How the secular opposition failed Turkey
Much like Europe’s social democrats, Turkey’s secular intellectuals behave much like a religious movement, or brotherhood.
In both cases, the secular brotherhood has put up thick barriers to keep others out, while their reductionist narratives portray themselves as the only group that truly cares about democracy.
Both groups frequently give awards and prizes to their own. People with different ideological backgrounds, particularly those with a religious element to their identity, rarely manage to attract the attention of these secular intellectuals.
These behaviors help explain the fall of the secular left in both Turkey and Europe, but I want to focus more on Turkish President Recep Tayyip Erdoğan’s approach to Turkish secular intellectuals.
Perhaps because secular intellectuals rank among Erdoğan’s arch-rivals, the president has a sophisticated strategy for them. He does not want to completely eliminate them, but rather use their criticism to help legitimise his regime. Unfortunately, many key secular figures seem to have fallen for Erdoğan’s trick.
Islamists newspapers like Yeni Şafak help Erdoğan deliver his messages to society. But television channels like NTV, which normally reflect a secular worldview, are strategically important to legitimise the Islamist regime. Secularists do not promote Islamism, but they have played a role in legitimising it.
This is largely because Erdoğan has found two key advantages over his secular brethren.
The first concerns the Kurdish question. For Erdoğan, secular intellectuals’ support for peace with the Kurdistan Workers’ Party (PKK), which is the stance of the Republican People’s Party (CHP), is a valuable asset. This stance makes the secular opposition appear to support Turkey’s terrorist enemies, as the PKK is viewed as a terrorist group by Turkey, the United States, and the European Union.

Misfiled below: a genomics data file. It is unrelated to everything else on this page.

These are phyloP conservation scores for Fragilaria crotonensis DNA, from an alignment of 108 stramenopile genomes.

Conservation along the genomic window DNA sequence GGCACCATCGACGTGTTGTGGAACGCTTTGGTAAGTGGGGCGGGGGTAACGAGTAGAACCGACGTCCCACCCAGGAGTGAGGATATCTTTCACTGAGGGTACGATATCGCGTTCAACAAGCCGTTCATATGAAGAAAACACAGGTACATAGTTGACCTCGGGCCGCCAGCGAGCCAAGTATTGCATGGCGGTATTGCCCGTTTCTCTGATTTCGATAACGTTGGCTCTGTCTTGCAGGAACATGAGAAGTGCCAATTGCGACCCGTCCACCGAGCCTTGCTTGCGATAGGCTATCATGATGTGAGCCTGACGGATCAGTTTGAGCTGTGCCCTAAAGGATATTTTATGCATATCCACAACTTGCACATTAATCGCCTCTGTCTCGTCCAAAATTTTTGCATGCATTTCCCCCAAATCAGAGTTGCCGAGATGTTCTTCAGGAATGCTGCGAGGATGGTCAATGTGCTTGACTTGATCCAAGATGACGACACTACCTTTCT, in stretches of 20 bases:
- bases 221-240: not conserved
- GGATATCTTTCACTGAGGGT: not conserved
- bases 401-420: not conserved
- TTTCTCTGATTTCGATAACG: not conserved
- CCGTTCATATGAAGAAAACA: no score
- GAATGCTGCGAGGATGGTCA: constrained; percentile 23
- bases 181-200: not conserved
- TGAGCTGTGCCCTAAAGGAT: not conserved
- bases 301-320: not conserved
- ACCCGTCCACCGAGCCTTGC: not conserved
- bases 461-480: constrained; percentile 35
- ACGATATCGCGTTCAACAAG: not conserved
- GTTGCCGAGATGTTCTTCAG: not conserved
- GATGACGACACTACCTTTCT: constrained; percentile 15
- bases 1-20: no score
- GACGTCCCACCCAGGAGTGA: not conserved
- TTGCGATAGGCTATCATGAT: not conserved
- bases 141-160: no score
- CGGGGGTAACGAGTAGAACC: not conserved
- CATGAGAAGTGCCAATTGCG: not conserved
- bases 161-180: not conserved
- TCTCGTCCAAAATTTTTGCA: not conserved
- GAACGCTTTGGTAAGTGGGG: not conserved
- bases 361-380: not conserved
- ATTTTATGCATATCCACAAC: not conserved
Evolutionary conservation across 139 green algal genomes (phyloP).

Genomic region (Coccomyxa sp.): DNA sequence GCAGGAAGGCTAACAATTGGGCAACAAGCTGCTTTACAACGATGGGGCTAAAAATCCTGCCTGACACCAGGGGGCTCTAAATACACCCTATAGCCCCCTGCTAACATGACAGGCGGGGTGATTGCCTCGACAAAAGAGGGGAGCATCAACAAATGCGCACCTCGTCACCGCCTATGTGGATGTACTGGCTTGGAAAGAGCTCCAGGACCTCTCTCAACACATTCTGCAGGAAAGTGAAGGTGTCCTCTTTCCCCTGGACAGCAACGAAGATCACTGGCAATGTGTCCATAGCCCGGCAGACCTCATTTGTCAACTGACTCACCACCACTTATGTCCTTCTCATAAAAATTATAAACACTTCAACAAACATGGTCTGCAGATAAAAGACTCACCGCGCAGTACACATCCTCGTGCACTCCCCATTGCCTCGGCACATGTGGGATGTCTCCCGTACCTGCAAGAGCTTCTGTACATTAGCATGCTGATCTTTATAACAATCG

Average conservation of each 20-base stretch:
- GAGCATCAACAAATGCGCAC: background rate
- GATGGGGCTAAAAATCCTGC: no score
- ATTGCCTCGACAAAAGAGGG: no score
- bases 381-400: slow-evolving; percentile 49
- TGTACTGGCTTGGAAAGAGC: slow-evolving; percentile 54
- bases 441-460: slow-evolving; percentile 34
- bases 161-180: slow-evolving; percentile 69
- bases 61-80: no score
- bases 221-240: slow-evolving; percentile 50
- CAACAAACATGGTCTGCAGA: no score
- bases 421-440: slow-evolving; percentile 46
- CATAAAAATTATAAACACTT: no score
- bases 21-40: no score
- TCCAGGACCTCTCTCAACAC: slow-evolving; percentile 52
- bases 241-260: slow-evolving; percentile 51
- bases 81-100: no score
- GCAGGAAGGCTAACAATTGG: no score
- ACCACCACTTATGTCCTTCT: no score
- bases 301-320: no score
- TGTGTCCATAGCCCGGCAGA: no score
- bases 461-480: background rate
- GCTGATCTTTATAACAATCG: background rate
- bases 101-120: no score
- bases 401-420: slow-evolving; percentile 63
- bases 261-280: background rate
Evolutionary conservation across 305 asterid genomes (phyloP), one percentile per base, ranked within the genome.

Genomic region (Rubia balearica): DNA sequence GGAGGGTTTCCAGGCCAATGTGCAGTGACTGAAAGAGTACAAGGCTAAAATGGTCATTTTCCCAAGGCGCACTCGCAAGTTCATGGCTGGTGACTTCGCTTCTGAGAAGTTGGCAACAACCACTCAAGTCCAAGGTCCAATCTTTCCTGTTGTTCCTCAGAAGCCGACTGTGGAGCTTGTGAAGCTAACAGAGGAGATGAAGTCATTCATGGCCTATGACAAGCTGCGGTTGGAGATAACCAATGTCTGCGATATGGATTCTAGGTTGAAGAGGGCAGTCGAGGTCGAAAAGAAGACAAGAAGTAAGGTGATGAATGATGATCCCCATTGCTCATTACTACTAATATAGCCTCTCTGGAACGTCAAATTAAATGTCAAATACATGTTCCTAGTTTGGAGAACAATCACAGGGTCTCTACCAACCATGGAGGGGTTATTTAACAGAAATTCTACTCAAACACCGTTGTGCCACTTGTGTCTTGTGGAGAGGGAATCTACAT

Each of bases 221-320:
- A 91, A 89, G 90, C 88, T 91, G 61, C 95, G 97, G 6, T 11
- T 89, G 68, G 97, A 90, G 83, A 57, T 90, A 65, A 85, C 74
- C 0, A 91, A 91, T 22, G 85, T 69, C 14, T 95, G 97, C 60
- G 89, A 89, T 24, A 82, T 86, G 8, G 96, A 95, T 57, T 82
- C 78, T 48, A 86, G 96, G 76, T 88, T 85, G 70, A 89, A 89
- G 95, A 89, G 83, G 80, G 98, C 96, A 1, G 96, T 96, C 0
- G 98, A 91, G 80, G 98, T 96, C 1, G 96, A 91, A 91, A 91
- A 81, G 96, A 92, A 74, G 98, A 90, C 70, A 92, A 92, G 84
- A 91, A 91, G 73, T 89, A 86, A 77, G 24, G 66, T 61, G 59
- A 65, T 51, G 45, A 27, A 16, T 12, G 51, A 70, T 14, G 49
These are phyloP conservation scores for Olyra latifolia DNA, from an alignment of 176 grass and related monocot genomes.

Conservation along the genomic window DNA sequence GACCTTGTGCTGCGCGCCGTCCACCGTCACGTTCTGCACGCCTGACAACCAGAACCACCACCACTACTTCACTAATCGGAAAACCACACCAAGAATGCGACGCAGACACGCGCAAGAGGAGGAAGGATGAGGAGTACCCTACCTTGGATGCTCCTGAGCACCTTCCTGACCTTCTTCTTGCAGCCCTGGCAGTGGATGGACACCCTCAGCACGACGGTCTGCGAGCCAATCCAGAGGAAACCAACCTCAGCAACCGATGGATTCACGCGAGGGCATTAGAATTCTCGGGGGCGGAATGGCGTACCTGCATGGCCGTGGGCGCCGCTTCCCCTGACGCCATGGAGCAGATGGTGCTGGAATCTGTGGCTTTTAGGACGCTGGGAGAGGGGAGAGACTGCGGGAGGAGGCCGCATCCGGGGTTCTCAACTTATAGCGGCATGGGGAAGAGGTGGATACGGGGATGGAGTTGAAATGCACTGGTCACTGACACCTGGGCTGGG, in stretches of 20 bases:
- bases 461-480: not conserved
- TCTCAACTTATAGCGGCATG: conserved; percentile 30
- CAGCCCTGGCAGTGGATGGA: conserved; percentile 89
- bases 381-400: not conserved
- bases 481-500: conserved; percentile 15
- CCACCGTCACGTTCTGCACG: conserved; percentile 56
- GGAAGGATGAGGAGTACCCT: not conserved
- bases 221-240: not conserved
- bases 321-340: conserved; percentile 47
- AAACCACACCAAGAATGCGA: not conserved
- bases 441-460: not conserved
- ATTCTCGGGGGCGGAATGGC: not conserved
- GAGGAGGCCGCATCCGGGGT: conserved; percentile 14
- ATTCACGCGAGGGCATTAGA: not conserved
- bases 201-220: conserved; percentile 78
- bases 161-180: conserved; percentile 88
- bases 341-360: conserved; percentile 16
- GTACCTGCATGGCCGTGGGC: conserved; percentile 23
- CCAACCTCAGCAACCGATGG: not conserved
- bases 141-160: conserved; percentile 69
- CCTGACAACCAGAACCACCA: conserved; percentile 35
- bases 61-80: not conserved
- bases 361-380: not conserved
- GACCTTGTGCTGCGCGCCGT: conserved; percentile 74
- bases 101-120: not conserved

Whether Ankara is fighting the PKK, or takes up peace talks, Erdoğan comes out looking good.
The second advantage concerns Ankara’s ongoing effort to dismantle the Gülen movement, which the president blames for the failed 2016 coup. Secular intellectuals, with their anti-Gülenist sentiment, help to legitimise Erdoğan’s fight and reap political benefits.
For example, when a leading secular intellectual was recently arrested, he said that what was shameful for him was not being arrested, but being charged with Gülenism. Another arrested secularist said the charges against came from a Gülenist prosecutor’s indictment written years ago. Erdoğan welcomes such reactions because he escapes blame.
This mentality of secular intellectuals helps explain how Erdoğan is able to manipulate their opposition for his benefit.
Islamists from Erdoğan’s Justice and Development Party (AKP) and the followers of Gülen carry most of the blame for the sad state Turkey is in today, but secularists are far from innocent. And their failure is all the more distressing given that they make up the primary opposition: they are supposed to be critical of the ruling party, to expose its flaws and make it work harder.
The narrative of Turkey’s secularists today is problematic in several ways. To begin with, it is not a stimulating or appealing narrative. Rather, it sounds more like appeasement.
Secondly, this narrative is far from universal, and fails to speak for many victims of today’s authoritarian regime, such as the Kurds or accused members of the Gülen movement.
Finally, their narrative understates the scale of the political problems Turkey faces today. Secularists such as those of the CHP should be expressing more daily outrage in response to Erdoğan’s evisceration of Turkey’s institutions and the steady erosion of democracy.
Largely closed to new ways of thinking, Turkey's secular brotherhood has failed, and Erdoğan and the AKP reign supreme.